MFF 2019: We Are Little Zombies – movie review

We Are Little Zombies. Image credit: Courtesy of Sundance Institute

For the first time, I’ve been granted press accreditation for the Milano Film Festival – which is becoming one of the most prestigious European film festivals. With a selection of 27 feature-length films and over 41 short movies, the main theme of this year’s MFF is “coming-of-age” stories, told in every kind of genre you can think of: on this website, you’ll find reviews of every horror-related film at the festival, plus a few articles on other movies that you’ll find in the Beyond Horror section of the website. This is my review of We Are Little Zombies (Makoto Nagahisa, Japan, comedy/drama/musical).

Written, directed and scored by Makoto Nagahisa, at his directorial debut, We Are Little Zombies is an experimental picture that, through retro videogame-like aesthetics, revolvers around bond formed by four orphans who met at a crematorium where their parents are being turned to ash and the respective funerals are being held. Soon they decide to turn their anger, grief or loss into expression by forming a punk/rock/pop band: they gain notoriety and money, but once again they feel like they’ve lost freedom, so their quest for a new kind of life starts again.

Continue reading and check my final grade below… 

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Despite the dense plot and multi-layered themes confronted in the film, what takes central stage in We Are Little Zombies is the visual presentation and the unprecedented style of filmmaking. Inspired by 80s and 90s retro-gaming, Makoto Nagahisa makes his debut feature a true treat to the eyes: the framing and shot composition aims to recreate the feel of old Nintendo games, where the characters are filmed in “bird’s eye” fashion, with the camera often placed on a drone, as they walk in straight lines following the “safe spots” of the environment they’re in. The score, either an updated version of Super Mario or a modernised classical bit of music, is something odd-sounding but very catchy and memorable at the same time.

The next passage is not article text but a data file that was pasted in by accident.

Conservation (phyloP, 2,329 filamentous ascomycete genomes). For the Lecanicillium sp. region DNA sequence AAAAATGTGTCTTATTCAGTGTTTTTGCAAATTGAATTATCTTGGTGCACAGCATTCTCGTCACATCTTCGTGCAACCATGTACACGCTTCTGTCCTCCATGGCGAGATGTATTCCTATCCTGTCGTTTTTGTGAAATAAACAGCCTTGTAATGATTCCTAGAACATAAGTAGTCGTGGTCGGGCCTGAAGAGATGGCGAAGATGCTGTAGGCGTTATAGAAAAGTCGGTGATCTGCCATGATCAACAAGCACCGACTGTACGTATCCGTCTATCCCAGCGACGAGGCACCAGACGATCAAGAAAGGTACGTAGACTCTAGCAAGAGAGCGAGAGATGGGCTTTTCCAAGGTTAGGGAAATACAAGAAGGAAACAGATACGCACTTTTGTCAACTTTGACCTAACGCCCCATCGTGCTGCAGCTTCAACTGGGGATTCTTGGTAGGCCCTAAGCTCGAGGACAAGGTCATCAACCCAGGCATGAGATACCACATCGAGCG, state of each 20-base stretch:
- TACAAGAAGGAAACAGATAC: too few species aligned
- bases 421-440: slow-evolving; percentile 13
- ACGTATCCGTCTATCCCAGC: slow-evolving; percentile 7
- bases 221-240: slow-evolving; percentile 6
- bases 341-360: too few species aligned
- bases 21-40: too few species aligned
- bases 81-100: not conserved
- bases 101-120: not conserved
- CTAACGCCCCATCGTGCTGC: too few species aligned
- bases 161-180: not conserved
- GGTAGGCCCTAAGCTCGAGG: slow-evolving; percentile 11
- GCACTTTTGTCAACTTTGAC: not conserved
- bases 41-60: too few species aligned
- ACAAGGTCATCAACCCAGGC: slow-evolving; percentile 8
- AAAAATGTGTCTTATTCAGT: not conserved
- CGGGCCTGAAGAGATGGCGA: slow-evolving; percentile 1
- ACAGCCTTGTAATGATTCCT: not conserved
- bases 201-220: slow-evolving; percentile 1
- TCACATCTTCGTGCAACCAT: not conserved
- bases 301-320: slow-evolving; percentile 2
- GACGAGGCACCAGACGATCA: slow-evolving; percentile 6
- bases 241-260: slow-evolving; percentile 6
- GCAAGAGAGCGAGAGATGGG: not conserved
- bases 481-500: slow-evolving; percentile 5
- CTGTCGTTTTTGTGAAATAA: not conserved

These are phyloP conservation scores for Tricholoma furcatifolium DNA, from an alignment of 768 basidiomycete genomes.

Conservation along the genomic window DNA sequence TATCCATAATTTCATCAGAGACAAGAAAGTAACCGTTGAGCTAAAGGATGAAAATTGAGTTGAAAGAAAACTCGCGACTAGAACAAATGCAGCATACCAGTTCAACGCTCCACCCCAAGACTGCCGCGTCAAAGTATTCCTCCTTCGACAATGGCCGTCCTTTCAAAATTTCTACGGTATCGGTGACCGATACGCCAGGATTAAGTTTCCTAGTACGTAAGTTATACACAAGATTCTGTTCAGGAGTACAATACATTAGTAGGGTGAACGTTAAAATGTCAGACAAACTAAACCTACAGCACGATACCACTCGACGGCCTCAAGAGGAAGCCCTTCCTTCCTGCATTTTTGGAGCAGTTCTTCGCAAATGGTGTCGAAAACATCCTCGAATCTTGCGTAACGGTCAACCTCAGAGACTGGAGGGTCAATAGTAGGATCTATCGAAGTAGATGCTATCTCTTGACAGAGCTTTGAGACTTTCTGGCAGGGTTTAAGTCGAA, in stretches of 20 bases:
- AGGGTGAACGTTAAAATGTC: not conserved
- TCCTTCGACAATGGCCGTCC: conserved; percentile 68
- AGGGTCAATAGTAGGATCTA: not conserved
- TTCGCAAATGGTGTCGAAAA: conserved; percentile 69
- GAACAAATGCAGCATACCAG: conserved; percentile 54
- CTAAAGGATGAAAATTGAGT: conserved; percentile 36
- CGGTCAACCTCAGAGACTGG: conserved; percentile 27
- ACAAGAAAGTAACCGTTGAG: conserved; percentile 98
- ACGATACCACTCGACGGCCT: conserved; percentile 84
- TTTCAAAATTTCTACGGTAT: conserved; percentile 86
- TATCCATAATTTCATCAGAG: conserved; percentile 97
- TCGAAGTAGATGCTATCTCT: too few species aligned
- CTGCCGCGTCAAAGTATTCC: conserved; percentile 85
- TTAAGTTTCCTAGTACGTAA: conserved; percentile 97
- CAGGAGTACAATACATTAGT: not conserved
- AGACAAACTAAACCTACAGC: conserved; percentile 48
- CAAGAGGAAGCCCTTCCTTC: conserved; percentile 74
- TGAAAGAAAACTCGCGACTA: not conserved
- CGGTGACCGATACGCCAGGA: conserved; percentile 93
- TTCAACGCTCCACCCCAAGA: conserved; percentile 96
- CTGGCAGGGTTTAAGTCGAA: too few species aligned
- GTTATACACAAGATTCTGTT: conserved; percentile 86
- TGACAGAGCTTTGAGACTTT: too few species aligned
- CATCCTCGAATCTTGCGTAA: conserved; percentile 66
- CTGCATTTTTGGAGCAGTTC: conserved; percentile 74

The filmmaker experimented a lot with the aspect ratio as well, which changes dramatically between two different shots and, sometimes, switches from square to 5:4 (to mimic the one that was used for old computers) to the traditional 16:9 within the same sequences. Whilst this directorial choice can feel odd in some instances (Chris Nolan does that all the time, because he shoots action scenes in IMAX cameras), here it fits perfectly the uncompromising and bonkers tone of the visuals. By the same token, the frenetic and violent editing used in this film can be very off-putting, but it serves the manga-like presentation, something that this director was also going for.

Throughout the 2-hour-long runtime, however, We Are Little Zombies lack consistency in terms of visuals. Impressively enough, this picture manages to feel like an attack at the senses throughout but, after the kids’ band is dismantled, the videogame logical/atmosphere gets also lost in favour of different techniques. This might be a conscious choice to represent a transition in their lives, but it’s very jarring for the viewer to watch.

In the same way, the narrative structure of this film – divided in 14 different levels or stages – isn’t fully embraced: it’s as though Nagahisa wanted to create a new way of storytelling (ignoring the traditional 3-act structure) but only ended up disguising it beneath a bombastic presentation. In fact, the story follows the traditional coming-of-age template – with highs and lows – despite the somewhat gimmicky division of the movie in 14 “acts” (well, levels).

With this kind of ultra-experimental pictures that refuse and deconstruct traditional filmmaking, the issue is that the viewer’s eyes and mind aren’t ready to handle the film for longer than a certain time: We Are Little Zombies would’ve been perfect, for me, if it was 30 or 40 minutes shorter, a criticism I already voiced when speaking about Gaspar Noe’s Enter The Void.

This is a film that, despite its exhilarating presentation, truly makes quite a few poignant statements about Japan, youth, expectations, parenthood, loneliness and so on. Most of these aren’t fully impactful from a Western perspective, but they still manage to make the story beyond the visuals captivating.

In conclusion, We Are Little Zombies is a ground-breaking and memorable film that feels different from any other movie made before it. However, the runtime isn’t fully earned and the inconsistencies in the movie’s tone and style make it really hard to re-watch, in my opinion. Assuming that this film will ever be available for most audience members, watch it only if you want to see how creative and anti-mainstream a movie can truly be.

We Are Little Zombies                                 6/10

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